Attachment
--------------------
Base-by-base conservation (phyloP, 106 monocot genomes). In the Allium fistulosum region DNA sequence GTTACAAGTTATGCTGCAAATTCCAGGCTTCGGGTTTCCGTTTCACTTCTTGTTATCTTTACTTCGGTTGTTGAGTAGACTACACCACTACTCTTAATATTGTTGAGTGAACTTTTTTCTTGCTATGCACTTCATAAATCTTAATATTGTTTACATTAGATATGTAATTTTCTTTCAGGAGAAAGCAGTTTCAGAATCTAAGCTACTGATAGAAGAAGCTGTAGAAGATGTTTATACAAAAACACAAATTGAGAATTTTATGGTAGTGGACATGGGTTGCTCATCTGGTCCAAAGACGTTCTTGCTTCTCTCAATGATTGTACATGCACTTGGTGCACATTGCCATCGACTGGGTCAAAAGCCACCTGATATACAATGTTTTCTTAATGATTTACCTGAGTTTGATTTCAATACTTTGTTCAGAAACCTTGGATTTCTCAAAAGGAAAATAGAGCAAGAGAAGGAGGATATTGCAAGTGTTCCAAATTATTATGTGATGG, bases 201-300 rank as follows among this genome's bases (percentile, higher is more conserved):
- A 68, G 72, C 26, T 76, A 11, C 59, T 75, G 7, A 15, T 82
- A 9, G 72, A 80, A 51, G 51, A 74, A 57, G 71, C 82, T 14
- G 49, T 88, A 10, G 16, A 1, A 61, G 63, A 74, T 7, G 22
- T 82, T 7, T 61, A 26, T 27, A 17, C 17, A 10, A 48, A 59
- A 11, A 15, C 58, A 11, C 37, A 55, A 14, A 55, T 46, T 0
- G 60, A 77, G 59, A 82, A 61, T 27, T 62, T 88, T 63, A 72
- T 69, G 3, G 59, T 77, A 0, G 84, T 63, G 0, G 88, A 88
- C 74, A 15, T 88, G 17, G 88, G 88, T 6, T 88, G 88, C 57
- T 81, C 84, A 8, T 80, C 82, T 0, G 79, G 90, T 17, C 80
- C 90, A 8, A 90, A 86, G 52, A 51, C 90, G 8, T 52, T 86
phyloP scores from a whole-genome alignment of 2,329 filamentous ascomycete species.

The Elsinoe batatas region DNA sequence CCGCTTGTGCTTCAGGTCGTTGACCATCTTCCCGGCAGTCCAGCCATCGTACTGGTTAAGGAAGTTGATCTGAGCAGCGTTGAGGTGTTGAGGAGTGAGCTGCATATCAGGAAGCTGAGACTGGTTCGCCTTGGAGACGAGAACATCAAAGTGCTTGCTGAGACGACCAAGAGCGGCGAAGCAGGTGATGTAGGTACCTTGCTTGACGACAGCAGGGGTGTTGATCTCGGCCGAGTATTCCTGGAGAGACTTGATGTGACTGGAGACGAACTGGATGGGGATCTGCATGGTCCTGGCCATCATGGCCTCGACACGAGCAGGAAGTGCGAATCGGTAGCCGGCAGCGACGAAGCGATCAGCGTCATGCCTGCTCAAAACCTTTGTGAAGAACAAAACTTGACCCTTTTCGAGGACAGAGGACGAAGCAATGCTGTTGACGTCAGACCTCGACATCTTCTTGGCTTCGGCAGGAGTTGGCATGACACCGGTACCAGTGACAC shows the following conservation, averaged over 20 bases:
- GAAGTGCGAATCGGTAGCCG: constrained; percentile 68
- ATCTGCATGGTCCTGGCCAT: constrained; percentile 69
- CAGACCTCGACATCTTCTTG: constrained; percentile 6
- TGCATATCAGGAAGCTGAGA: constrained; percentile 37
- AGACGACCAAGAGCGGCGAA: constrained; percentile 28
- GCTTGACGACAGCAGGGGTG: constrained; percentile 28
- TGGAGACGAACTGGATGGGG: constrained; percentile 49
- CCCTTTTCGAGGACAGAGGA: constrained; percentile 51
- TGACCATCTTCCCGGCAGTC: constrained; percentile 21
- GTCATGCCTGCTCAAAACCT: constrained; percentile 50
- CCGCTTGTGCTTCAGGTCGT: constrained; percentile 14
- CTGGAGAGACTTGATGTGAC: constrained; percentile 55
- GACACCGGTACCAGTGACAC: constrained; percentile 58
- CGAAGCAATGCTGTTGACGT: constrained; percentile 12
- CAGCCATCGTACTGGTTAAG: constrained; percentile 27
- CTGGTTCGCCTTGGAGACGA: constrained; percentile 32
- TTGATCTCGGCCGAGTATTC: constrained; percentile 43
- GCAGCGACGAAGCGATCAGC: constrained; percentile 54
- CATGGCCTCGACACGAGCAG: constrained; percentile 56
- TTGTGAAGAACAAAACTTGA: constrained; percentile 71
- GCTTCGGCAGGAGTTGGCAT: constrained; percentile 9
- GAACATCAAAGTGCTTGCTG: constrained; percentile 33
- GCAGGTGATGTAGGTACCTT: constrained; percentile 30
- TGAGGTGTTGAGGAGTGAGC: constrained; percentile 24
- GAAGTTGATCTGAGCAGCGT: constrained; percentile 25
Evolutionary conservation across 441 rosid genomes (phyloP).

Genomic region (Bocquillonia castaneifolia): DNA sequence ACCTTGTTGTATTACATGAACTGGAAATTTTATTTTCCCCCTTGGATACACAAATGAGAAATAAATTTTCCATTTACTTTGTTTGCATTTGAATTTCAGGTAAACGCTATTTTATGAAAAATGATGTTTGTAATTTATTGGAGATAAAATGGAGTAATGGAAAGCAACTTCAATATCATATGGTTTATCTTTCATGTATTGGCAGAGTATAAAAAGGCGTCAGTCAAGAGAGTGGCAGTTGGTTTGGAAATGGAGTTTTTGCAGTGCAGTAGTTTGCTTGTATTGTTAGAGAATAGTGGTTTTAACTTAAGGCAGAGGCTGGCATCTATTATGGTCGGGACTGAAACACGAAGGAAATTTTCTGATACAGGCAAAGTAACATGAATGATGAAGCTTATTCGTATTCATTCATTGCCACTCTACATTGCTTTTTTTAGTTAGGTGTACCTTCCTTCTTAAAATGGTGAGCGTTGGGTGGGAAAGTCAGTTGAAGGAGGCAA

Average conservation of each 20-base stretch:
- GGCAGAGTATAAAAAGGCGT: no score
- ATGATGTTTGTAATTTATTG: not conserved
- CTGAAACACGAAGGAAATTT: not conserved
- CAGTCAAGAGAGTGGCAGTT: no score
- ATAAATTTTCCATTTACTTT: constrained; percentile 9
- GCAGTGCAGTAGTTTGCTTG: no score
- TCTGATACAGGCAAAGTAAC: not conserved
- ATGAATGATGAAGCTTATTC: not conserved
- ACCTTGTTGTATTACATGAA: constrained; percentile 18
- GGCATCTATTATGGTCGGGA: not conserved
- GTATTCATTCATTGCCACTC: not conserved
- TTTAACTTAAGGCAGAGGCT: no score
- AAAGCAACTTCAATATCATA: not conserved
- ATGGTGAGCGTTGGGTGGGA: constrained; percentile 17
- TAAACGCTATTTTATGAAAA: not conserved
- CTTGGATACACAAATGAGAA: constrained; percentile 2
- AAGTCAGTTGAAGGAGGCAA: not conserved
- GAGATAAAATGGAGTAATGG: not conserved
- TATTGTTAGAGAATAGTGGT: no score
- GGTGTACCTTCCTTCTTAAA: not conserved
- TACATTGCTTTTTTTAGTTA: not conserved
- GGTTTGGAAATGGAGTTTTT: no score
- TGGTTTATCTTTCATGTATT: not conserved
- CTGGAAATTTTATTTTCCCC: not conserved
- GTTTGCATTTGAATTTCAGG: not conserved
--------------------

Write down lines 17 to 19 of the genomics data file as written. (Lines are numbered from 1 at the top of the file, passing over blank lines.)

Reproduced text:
- TGCATATCAGGAAGCTGAGA: constrained; percentile 37
- AGACGACCAAGAGCGGCGAA: constrained; percentile 28
- GCTTGACGACAGCAGGGGTG: constrained; percentile 28